It is easy to underestimate the significance of James Fenimore Cooper for American literature and American imagination more broadly. To the modern reader his prose appears tedious, his characters shallow, and his plots formulaic. Even when compared with contemporaries he at times appears as a clumsy curiosity: he lacked the wit of Washington Irving or the psychological penetration of Charles Brockden Brown. He did, however, demonstrate an uncanny ability to cater to the sensibilities of an American audience thirsty for cathartic formulas that could elevate the American settler-colonial project to the realm of the mythological—despite festering moral equivocations. Indeed, in many ways Cooper pioneered the themes later taken up not only by Emerson and Whitman, but also by more critical authors such as Melville, Twain, and Faulkner.
Born in 1789, James Fenimore Cooper’s peculiar personal background seemed to endow him with the intellectual and emotional confusion necessary to unearth and explore many of the challenges at the heart of a congealing American culture. Cooper grew up in a wealthy and genteel household surrounded by frontier common folk. Although his father, William Cooper, raised him in a firm Federalist environment, by the time he published his first important novels in the early 1820s Cooper joined the ranks of his father’s former political adversary, Governor De Witt Clinton. Expelled from Yale at the age of sixteen because of a prank, Cooper joined the merchant marine as a sailor and later the US Navy, viewing the world from a much different vantage point than most other young men of his social milieu. Although when his father died in 1809 he supposedly left him a great fortune, J. F. Cooper soon learned of the estate’s very tenuous financial standing as it came crashing down on his head. In fact, he started writing to help support his family as he sought to settle debilitating debts. In short, when at the age of thirty he started work on his second novel and the first of his novels set in America—The Spy, published in 1821—Cooper was uniquely attentive to a wide spectrum of the predicaments Americans of his generation wrestled with.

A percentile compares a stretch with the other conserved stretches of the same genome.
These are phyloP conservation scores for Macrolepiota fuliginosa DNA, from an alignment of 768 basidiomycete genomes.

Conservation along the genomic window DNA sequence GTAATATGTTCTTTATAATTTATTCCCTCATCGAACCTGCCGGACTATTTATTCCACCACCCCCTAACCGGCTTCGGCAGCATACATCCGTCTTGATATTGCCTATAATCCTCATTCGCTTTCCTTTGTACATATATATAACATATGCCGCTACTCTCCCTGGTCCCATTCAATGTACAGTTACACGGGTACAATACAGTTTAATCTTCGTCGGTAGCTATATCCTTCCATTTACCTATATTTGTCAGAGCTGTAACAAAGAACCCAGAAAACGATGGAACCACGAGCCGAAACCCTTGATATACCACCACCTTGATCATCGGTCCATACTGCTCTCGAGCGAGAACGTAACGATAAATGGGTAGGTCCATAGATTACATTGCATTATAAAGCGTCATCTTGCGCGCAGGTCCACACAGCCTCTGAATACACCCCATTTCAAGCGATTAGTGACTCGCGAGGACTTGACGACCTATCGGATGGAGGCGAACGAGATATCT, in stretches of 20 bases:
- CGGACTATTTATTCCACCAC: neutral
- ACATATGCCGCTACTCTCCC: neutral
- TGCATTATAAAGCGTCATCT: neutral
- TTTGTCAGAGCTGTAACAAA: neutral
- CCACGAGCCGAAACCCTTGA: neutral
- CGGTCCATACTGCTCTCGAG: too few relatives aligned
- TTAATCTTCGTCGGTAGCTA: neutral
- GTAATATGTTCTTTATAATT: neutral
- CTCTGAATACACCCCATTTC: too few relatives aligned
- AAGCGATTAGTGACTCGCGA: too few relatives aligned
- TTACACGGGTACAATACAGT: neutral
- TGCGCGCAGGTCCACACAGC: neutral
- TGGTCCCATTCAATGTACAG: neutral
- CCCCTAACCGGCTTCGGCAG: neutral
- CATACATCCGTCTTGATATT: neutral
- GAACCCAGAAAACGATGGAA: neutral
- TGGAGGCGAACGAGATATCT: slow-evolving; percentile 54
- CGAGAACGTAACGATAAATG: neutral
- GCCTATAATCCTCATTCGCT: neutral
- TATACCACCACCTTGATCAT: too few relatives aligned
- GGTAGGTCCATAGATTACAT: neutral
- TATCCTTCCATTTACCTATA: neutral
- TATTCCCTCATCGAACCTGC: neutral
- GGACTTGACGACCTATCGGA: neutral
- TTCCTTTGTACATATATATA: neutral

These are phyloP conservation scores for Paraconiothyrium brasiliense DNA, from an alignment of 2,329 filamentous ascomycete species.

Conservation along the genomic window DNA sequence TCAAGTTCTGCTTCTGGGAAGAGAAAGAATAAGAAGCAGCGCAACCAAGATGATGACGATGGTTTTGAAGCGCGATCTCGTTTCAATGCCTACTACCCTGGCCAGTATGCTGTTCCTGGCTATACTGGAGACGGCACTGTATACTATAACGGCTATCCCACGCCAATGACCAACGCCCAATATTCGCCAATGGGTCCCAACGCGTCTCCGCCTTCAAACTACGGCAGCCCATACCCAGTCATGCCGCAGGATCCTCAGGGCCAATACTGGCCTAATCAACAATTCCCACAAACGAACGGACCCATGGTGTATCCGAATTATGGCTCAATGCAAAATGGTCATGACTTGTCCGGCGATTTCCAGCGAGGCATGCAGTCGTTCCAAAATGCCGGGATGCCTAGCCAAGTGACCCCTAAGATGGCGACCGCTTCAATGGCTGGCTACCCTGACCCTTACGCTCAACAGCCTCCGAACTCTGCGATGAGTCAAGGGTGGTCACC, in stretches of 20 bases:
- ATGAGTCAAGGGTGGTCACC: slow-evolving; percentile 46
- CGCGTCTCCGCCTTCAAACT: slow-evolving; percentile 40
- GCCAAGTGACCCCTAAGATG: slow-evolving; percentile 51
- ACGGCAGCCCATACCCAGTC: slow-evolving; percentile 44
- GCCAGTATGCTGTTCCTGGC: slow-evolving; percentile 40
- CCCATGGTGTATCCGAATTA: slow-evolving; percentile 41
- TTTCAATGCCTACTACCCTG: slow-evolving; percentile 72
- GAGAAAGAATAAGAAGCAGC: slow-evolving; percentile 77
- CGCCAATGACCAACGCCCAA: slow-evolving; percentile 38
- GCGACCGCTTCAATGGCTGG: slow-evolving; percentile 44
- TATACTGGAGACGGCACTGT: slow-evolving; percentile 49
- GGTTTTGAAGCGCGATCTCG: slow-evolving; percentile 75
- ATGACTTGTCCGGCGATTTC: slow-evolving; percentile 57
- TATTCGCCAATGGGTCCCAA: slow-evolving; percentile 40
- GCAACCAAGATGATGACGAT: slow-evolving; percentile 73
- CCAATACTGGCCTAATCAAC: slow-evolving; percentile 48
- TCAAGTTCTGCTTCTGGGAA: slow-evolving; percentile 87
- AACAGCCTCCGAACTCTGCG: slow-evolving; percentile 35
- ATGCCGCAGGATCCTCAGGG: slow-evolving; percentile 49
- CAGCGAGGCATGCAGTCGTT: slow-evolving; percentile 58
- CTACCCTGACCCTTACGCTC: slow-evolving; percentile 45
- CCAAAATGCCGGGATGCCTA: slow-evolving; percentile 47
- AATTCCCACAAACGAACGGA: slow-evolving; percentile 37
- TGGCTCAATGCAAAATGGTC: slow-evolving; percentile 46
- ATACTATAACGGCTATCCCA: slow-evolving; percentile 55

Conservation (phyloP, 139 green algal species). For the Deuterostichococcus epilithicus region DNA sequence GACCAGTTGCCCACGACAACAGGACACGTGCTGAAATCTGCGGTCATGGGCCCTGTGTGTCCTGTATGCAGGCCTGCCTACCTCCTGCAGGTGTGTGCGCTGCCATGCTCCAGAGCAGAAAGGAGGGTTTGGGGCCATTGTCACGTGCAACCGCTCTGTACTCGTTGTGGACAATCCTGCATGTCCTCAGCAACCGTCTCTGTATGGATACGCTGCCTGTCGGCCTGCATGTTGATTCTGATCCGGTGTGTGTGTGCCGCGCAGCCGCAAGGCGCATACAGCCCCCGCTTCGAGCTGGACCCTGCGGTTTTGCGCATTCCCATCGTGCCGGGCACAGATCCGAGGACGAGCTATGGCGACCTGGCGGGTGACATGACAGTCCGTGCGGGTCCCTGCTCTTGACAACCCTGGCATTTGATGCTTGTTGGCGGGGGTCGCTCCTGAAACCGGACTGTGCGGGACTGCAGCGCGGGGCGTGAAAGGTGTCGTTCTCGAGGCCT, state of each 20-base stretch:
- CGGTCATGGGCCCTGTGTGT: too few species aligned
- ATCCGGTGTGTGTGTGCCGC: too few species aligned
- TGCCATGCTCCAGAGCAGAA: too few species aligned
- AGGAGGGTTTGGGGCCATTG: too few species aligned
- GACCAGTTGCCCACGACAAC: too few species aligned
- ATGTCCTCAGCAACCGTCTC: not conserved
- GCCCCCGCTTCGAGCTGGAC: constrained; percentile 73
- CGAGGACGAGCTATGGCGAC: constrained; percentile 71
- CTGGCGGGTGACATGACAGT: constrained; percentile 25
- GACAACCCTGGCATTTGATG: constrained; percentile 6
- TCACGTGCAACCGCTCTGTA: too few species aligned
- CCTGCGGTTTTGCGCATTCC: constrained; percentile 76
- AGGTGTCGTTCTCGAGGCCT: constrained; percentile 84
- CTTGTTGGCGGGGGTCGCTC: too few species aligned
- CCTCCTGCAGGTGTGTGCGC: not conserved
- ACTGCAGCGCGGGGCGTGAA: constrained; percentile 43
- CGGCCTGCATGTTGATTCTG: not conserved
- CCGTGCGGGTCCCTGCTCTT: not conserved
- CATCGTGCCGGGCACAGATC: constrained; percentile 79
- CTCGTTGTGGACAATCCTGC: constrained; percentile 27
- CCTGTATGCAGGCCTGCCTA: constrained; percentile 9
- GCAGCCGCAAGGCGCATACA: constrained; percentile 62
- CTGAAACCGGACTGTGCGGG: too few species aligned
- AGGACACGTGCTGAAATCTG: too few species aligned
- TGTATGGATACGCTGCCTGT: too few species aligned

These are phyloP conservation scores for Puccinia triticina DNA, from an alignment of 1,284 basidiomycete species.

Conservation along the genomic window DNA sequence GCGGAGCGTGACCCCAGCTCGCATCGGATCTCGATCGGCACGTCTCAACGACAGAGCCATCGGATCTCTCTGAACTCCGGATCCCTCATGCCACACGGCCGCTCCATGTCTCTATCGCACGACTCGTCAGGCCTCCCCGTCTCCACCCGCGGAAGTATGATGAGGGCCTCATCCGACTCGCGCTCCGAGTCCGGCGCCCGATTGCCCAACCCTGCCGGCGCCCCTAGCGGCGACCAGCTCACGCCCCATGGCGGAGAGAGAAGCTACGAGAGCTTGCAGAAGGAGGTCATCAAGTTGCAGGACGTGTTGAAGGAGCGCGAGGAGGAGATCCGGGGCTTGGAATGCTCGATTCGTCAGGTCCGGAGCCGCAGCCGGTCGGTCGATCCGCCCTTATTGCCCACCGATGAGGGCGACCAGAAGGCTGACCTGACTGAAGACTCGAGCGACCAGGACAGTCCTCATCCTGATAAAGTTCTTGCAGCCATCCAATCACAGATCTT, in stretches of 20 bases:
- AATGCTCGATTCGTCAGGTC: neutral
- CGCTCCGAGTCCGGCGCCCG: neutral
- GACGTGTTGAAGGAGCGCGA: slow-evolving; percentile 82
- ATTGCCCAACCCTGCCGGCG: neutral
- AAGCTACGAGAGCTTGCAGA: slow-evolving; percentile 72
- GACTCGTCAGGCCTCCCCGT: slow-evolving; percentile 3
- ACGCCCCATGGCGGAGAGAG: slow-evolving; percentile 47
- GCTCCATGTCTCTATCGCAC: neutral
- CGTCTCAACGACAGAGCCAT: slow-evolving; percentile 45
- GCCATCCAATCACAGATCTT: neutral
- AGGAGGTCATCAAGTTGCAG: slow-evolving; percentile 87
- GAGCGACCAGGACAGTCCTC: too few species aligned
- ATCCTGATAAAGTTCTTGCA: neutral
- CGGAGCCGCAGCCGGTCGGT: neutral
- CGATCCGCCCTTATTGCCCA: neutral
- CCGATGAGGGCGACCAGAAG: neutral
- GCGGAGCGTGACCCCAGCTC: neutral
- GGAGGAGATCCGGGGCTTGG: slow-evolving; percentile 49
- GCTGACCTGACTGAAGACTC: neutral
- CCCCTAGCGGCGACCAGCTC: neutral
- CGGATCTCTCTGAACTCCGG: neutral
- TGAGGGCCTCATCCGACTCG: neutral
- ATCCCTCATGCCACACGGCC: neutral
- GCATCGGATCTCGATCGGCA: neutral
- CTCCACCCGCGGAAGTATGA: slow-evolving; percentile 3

It was two of his next novels, however, The Pioneers and The Last of the Mohicans, published in 1823 and 1826, respectively, that delivered the most mesmerizing and long lasting impressions of America. Casting the American West in romantic and sublime terms, they no less importantly also furnished American audiences with an exemplary model of frontier nobility in the immortal figure of Natty Bumppo. In The Pioneers Cooper portrayed the setting of his childhood in Cooperstown on the New York frontier, though he garbed it in fictive names. It was a narrative of the oncoming of civilization at the expense of nature. In the The Last of the Mohicans he used the historical setting of the Seven Years’ War to weave a narrative of the borderlands, in which settlers and Indians sought to navigate the natural environment.
Cooper organized both narratives in a similar formula that related the passing of the noble and sublime and the ascendence of white Anglo-American civilization. In The Pioneers the wild environment receded and with it the august figure of Natty Bumppo, the old frontiersman who could not live in a civilized setting. In The Last of the Mohicans, Uncas, the noble Mohican warrior, last survivor to a noble stock of Indian chiefs, died and with him the person the reader might have hoped could be his spouse, the character Cora, whose partly African heritage made her much “better fit” to marry an Indian. In both cases, however, Cooper mixed sadness and grief with hope, as two white couples of upright character united in marriage to symbolize the virtuous future of the nation under a regenerated yeomen patriarchy. In The Pioneers Oliver Effingham, a man of genteel background yet virile character, and Elizabeth Temple, the genteel and kind daughter of Judge Marmaduke Temple, inherited a vast estate. In The Last of the Mohicans the kind-hearted Alice Munro, Cora’s fully white half sister, united with the gallant Major Duncan Heyward and hinted at a bright future for white folks in America.